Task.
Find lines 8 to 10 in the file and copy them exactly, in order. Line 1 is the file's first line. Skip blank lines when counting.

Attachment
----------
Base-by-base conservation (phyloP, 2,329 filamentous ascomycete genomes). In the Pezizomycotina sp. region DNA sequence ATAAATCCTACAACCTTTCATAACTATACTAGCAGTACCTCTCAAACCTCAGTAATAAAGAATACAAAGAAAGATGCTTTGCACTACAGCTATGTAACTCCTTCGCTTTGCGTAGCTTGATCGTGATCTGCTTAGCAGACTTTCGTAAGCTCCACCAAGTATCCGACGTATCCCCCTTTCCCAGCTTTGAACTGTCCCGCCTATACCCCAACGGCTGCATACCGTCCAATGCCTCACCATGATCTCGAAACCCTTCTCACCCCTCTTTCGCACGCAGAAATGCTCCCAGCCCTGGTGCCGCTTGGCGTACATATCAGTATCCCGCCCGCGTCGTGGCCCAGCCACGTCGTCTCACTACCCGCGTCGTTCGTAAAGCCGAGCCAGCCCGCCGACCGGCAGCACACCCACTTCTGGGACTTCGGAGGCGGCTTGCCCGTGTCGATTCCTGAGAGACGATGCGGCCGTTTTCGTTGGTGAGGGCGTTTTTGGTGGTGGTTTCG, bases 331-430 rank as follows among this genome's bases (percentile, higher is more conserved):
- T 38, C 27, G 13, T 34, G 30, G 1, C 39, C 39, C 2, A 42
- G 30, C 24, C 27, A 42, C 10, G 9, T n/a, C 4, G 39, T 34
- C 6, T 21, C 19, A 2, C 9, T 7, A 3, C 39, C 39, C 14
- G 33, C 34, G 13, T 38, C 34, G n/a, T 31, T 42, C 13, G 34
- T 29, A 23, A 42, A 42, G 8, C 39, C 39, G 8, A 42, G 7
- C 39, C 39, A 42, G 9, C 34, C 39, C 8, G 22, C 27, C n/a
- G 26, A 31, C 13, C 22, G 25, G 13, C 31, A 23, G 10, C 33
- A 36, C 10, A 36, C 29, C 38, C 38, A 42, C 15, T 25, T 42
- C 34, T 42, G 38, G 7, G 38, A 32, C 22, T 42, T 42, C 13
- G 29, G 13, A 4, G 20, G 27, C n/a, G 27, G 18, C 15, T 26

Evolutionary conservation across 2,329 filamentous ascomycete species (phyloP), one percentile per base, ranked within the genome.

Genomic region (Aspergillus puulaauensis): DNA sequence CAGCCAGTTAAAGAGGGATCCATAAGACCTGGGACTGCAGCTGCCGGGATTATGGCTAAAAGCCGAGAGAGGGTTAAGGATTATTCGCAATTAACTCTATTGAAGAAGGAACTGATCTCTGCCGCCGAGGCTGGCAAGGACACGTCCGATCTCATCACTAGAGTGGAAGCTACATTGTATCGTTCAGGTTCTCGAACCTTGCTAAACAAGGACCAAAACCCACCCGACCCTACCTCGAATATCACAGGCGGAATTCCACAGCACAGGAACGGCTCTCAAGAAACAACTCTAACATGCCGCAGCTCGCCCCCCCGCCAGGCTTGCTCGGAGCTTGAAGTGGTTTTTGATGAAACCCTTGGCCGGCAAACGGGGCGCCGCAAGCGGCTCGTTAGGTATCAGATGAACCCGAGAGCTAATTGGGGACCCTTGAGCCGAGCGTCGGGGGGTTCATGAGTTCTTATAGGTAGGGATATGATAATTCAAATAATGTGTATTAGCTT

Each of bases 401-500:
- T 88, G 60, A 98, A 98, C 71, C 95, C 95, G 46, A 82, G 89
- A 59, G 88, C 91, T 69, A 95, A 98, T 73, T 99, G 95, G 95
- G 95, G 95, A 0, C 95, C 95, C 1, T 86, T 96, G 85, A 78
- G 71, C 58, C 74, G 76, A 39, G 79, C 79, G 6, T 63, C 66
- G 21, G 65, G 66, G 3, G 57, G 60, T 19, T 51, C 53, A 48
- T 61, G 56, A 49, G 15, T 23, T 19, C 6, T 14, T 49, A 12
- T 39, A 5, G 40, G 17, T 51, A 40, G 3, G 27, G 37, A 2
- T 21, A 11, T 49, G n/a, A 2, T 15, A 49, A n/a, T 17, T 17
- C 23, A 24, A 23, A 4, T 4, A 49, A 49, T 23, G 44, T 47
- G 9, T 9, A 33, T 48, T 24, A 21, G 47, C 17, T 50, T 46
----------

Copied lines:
- G 26, A 31, C 13, C 22, G 25, G 13, C 31, A 23, G 10, C 33
- A 36, C 10, A 36, C 29, C 38, C 38, A 42, C 15, T 25, T 42
- C 34, T 42, G 38, G 7, G 38, A 32, C 22, T 42, T 42, C 13